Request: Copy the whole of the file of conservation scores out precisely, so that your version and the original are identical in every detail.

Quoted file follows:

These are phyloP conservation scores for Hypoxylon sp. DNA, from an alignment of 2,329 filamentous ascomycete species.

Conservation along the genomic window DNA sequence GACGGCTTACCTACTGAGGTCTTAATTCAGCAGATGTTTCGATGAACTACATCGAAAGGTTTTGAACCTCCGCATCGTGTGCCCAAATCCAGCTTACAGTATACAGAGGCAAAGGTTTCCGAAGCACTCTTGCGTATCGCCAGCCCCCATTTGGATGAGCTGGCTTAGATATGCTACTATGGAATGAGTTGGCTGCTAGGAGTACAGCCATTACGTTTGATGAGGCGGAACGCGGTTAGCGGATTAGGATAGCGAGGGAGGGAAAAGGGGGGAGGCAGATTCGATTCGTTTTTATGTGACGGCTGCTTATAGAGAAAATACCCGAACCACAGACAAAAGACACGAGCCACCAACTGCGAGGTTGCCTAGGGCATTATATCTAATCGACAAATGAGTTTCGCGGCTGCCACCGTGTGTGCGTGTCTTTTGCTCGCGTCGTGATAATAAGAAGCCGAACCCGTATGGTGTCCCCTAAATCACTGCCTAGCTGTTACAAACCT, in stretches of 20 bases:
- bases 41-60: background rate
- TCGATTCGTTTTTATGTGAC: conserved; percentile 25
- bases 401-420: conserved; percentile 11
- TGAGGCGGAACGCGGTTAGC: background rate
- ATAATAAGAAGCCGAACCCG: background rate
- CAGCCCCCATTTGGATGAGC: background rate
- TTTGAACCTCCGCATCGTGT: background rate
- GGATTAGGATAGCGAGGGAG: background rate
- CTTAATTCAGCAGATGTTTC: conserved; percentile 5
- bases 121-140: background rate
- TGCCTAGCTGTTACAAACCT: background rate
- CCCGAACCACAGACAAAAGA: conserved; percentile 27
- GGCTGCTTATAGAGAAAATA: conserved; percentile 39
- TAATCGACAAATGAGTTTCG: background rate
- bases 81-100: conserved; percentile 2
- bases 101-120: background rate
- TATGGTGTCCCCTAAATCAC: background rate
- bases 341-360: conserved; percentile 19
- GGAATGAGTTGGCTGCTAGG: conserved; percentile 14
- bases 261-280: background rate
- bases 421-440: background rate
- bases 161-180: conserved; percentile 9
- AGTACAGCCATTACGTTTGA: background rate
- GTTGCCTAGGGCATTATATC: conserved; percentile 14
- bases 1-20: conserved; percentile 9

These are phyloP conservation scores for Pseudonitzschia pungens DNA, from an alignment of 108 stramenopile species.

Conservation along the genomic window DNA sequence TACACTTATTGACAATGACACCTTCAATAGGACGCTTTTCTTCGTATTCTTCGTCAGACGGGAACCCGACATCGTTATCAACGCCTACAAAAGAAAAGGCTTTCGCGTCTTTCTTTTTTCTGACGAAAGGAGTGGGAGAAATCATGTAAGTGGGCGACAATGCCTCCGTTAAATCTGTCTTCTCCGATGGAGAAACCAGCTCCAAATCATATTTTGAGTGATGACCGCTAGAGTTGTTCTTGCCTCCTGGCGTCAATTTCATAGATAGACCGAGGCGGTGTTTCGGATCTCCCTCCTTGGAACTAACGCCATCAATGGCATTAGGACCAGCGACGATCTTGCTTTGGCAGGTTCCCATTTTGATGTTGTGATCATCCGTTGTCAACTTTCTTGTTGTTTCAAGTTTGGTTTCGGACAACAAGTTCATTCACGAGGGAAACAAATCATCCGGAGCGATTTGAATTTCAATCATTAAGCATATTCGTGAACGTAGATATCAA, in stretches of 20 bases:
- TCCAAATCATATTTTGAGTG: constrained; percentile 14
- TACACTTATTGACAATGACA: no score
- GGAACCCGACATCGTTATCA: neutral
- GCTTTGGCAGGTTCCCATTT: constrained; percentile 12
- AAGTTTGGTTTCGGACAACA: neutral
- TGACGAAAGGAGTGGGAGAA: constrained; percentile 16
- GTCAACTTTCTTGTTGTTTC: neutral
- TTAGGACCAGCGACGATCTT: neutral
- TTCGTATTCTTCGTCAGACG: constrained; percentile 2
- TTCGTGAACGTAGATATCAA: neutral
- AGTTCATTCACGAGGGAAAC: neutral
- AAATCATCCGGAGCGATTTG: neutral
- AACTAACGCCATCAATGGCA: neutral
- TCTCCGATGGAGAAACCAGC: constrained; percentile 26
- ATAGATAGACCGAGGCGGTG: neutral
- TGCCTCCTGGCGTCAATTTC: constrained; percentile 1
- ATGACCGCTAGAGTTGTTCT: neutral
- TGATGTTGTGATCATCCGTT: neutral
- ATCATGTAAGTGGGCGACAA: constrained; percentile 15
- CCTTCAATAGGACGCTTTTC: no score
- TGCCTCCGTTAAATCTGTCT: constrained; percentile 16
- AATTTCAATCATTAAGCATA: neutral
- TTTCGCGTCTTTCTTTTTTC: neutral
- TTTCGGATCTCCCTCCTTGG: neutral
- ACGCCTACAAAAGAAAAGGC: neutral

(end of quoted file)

These are phyloP conservation scores for Hypoxylon sp. DNA, from an alignment of 2,329 filamentous ascomycete species.

Conservation along the genomic window DNA sequence GACGGCTTACCTACTGAGGTCTTAATTCAGCAGATGTTTCGATGAACTACATCGAAAGGTTTTGAACCTCCGCATCGTGTGCCCAAATCCAGCTTACAGTATACAGAGGCAAAGGTTTCCGAAGCACTCTTGCGTATCGCCAGCCCCCATTTGGATGAGCTGGCTTAGATATGCTACTATGGAATGAGTTGGCTGCTAGGAGTACAGCCATTACGTTTGATGAGGCGGAACGCGGTTAGCGGATTAGGATAGCGAGGGAGGGAAAAGGGGGGAGGCAGATTCGATTCGTTTTTATGTGACGGCTGCTTATAGAGAAAATACCCGAACCACAGACAAAAGACACGAGCCACCAACTGCGAGGTTGCCTAGGGCATTATATCTAATCGACAAATGAGTTTCGCGGCTGCCACCGTGTGTGCGTGTCTTTTGCTCGCGTCGTGATAATAAGAAGCCGAACCCGTATGGTGTCCCCTAAATCACTGCCTAGCTGTTACAAACCT, in stretches of 20 bases:
- bases 41-60: background rate
- TCGATTCGTTTTTATGTGAC: conserved; percentile 25
- bases 401-420: conserved; percentile 11
- TGAGGCGGAACGCGGTTAGC: background rate
- ATAATAAGAAGCCGAACCCG: background rate
- CAGCCCCCATTTGGATGAGC: background rate
- TTTGAACCTCCGCATCGTGT: background rate
- GGATTAGGATAGCGAGGGAG: background rate
- CTTAATTCAGCAGATGTTTC: conserved; percentile 5
- bases 121-140: background rate
- TGCCTAGCTGTTACAAACCT: background rate
- CCCGAACCACAGACAAAAGA: conserved; percentile 27
- GGCTGCTTATAGAGAAAATA: conserved; percentile 39
- TAATCGACAAATGAGTTTCG: background rate
- bases 81-100: conserved; percentile 2
- bases 101-120: background rate
- TATGGTGTCCCCTAAATCAC: background rate
- bases 341-360: conserved; percentile 19
- GGAATGAGTTGGCTGCTAGG: conserved; percentile 14
- bases 261-280: background rate
- bases 421-440: background rate
- bases 161-180: conserved; percentile 9
- AGTACAGCCATTACGTTTGA: background rate
- GTTGCCTAGGGCATTATATC: conserved; percentile 14
- bases 1-20: conserved; percentile 9

These are phyloP conservation scores for Pseudonitzschia pungens DNA, from an alignment of 108 stramenopile species.

Conservation along the genomic window DNA sequence TACACTTATTGACAATGACACCTTCAATAGGACGCTTTTCTTCGTATTCTTCGTCAGACGGGAACCCGACATCGTTATCAACGCCTACAAAAGAAAAGGCTTTCGCGTCTTTCTTTTTTCTGACGAAAGGAGTGGGAGAAATCATGTAAGTGGGCGACAATGCCTCCGTTAAATCTGTCTTCTCCGATGGAGAAACCAGCTCCAAATCATATTTTGAGTGATGACCGCTAGAGTTGTTCTTGCCTCCTGGCGTCAATTTCATAGATAGACCGAGGCGGTGTTTCGGATCTCCCTCCTTGGAACTAACGCCATCAATGGCATTAGGACCAGCGACGATCTTGCTTTGGCAGGTTCCCATTTTGATGTTGTGATCATCCGTTGTCAACTTTCTTGTTGTTTCAAGTTTGGTTTCGGACAACAAGTTCATTCACGAGGGAAACAAATCATCCGGAGCGATTTGAATTTCAATCATTAAGCATATTCGTGAACGTAGATATCAA, in stretches of 20 bases:
- TCCAAATCATATTTTGAGTG: constrained; percentile 14
- TACACTTATTGACAATGACA: no score
- GGAACCCGACATCGTTATCA: neutral
- GCTTTGGCAGGTTCCCATTT: constrained; percentile 12
- AAGTTTGGTTTCGGACAACA: neutral
- TGACGAAAGGAGTGGGAGAA: constrained; percentile 16
- GTCAACTTTCTTGTTGTTTC: neutral
- TTAGGACCAGCGACGATCTT: neutral
- TTCGTATTCTTCGTCAGACG: constrained; percentile 2
- TTCGTGAACGTAGATATCAA: neutral
- AGTTCATTCACGAGGGAAAC: neutral
- AAATCATCCGGAGCGATTTG: neutral
- AACTAACGCCATCAATGGCA: neutral
- TCTCCGATGGAGAAACCAGC: constrained; percentile 26
- ATAGATAGACCGAGGCGGTG: neutral
- TGCCTCCTGGCGTCAATTTC: constrained; percentile 1
- ATGACCGCTAGAGTTGTTCT: neutral
- TGATGTTGTGATCATCCGTT: neutral
- ATCATGTAAGTGGGCGACAA: constrained; percentile 15
- CCTTCAATAGGACGCTTTTC: no score
- TGCCTCCGTTAAATCTGTCT: constrained; percentile 16
- AATTTCAATCATTAAGCATA: neutral
- TTTCGCGTCTTTCTTTTTTC: neutral
- TTTCGGATCTCCCTCCTTGG: neutral
- ACGCCTACAAAAGAAAAGGC: neutral